Gradually these trees and bushes will naturalize into the existing park flora and create a rich biodiverse region that functions on many beneficial levels, for humans and critters.

We came, we planted, we weeded, and we had a light snack.

We had the benefits of physical labor, companionship, fresh air and granola bars.

Plants like Oregon grape also look gorgeous in their fall colors.

Adam checks out the clay discs mason bees will use in the spring to create walls in their creches.

 Massaging the roots is a most important part of the planting process.

Soon the plants will be producing fruit, like these elderberries.  I ate some because they are delicious, healthy and because I was the eldest person around. Thanks to everyone who came out and helped make the world a better place for us all.

Thursday, October 17, 2013

The Mysterious Hawthorn

 One of the best things you can do for honeybees and native bees is to plant trees. Now that the herbaceous bee plants are winding down, I'm focusing my attention on trees. I've come up against a mystery: the hawthorn. It is listed as a honey plant, if somewhat unreliable--really dependent on the weather. However, some hawthorn, such as our native black hawthorn are described as having blossoms with a fishy smell which attract pollinating midges. (Midge--such an ambiguous term, it irks me.) Sometimes the blossoms are described as smelling sweet, and other times like rotting flesh. I'm assuming these are different varieties, but could they be characteristic of hawthorns in general--ie stinky in bad weather for carrion beetles and midges but sweet in sunny weather for bees? Anyone out there have any ideas?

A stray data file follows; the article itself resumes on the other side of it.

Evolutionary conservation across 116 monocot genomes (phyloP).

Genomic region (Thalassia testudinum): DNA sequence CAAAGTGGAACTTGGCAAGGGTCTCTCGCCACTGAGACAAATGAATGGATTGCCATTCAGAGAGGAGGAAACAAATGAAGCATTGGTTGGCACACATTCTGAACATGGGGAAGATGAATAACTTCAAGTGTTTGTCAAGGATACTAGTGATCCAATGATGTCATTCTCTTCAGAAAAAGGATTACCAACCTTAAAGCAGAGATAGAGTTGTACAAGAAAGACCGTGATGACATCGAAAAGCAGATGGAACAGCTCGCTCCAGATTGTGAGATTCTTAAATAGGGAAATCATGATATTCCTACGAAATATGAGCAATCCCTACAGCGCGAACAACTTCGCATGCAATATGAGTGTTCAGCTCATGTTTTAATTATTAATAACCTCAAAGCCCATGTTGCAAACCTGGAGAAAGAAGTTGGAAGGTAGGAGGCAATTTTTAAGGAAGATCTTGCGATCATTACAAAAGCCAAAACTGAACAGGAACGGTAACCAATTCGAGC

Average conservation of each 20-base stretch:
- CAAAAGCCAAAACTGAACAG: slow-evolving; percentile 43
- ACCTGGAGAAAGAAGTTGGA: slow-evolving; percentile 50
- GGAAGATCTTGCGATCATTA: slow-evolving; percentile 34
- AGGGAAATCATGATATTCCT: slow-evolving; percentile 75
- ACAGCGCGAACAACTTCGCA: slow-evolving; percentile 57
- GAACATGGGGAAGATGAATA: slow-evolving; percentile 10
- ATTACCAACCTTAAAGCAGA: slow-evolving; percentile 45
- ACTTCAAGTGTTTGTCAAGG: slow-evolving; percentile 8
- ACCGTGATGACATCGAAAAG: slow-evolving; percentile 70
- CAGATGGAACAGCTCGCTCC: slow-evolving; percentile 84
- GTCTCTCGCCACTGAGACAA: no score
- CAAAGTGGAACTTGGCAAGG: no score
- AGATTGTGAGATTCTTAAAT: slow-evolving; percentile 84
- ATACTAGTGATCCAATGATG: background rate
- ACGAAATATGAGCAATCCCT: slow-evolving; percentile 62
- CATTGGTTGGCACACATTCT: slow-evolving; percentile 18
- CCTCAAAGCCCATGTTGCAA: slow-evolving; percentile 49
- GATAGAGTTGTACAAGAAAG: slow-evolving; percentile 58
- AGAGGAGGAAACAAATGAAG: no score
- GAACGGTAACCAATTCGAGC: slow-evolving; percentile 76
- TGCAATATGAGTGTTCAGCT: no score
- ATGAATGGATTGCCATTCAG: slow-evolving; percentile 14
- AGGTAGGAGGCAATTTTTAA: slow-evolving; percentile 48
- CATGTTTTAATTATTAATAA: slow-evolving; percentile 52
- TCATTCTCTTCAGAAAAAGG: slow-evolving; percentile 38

In the the meantime I am taking pictures of our wonderful and glorious autumn trees.

 I know some beekeepers are seeing bees in Japanese anenomes, but I have never seen it happen.

 Oddly enough, I did see honeybees in the Aconitum at VanDusen yesterday.

Finally, I had a thrill today when the hummingbird who has claimed our garden visited hummingbird sage, cleome,  and the big rhodo that's blooming again. And we have a strange bird visiting us that makes a sound like a policeman's whistle. What could that be? The hummer didn't like it, swooping down from a great height and diving at the tree.